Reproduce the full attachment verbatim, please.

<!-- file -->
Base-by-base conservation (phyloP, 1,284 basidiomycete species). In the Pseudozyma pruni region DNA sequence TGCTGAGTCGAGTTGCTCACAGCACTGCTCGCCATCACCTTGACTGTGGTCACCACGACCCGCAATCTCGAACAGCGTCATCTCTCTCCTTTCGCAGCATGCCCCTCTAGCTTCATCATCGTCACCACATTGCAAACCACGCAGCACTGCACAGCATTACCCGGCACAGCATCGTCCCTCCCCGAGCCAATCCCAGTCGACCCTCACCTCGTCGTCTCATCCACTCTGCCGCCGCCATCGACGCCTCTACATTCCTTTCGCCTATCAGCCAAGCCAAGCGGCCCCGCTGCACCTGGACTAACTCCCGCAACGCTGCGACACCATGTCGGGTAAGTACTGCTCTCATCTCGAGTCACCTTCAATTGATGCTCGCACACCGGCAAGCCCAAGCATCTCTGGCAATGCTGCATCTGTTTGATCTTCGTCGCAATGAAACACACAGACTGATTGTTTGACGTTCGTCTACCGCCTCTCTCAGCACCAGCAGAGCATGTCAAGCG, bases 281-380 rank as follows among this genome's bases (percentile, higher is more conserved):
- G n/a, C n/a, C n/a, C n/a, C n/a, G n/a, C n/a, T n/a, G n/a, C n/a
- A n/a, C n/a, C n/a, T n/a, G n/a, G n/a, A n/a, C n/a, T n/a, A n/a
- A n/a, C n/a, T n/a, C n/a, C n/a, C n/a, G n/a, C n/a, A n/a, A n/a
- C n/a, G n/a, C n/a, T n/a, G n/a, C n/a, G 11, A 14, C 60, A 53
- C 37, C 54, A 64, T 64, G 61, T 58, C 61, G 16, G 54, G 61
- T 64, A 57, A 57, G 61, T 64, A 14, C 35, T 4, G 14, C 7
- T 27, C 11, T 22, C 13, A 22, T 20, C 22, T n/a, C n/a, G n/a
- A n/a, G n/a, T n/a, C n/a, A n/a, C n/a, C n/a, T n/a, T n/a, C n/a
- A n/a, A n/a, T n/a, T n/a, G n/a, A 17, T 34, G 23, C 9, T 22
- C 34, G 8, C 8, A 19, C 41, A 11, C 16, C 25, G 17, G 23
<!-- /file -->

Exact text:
Base-by-base conservation (phyloP, 1,284 basidiomycete species). In the Pseudozyma pruni region DNA sequence TGCTGAGTCGAGTTGCTCACAGCACTGCTCGCCATCACCTTGACTGTGGTCACCACGACCCGCAATCTCGAACAGCGTCATCTCTCTCCTTTCGCAGCATGCCCCTCTAGCTTCATCATCGTCACCACATTGCAAACCACGCAGCACTGCACAGCATTACCCGGCACAGCATCGTCCCTCCCCGAGCCAATCCCAGTCGACCCTCACCTCGTCGTCTCATCCACTCTGCCGCCGCCATCGACGCCTCTACATTCCTTTCGCCTATCAGCCAAGCCAAGCGGCCCCGCTGCACCTGGACTAACTCCCGCAACGCTGCGACACCATGTCGGGTAAGTACTGCTCTCATCTCGAGTCACCTTCAATTGATGCTCGCACACCGGCAAGCCCAAGCATCTCTGGCAATGCTGCATCTGTTTGATCTTCGTCGCAATGAAACACACAGACTGATTGTTTGACGTTCGTCTACCGCCTCTCTCAGCACCAGCAGAGCATGTCAAGCG, bases 281-380 rank as follows among this genome's bases (percentile, higher is more conserved):
- G n/a, C n/a, C n/a, C n/a, C n/a, G n/a, C n/a, T n/a, G n/a, C n/a
- A n/a, C n/a, C n/a, T n/a, G n/a, G n/a, A n/a, C n/a, T n/a, A n/a
- A n/a, C n/a, T n/a, C n/a, C n/a, C n/a, G n/a, C n/a, A n/a, A n/a
- C n/a, G n/a, C n/a, T n/a, G n/a, C n/a, G 11, A 14, C 60, A 53
- C 37, C 54, A 64, T 64, G 61, T 58, C 61, G 16, G 54, G 61
- T 64, A 57, A 57, G 61, T 64, A 14, C 35, T 4, G 14, C 7
- T 27, C 11, T 22, C 13, A 22, T 20, C 22, T n/a, C n/a, G n/a
- A n/a, G n/a, T n/a, C n/a, A n/a, C n/a, C n/a, T n/a, T n/a, C n/a
- A n/a, A n/a, T n/a, T n/a, G n/a, A 17, T 34, G 23, C 9, T 22
- C 34, G 8, C 8, A 19, C 41, A 11, C 16, C 25, G 17, G 23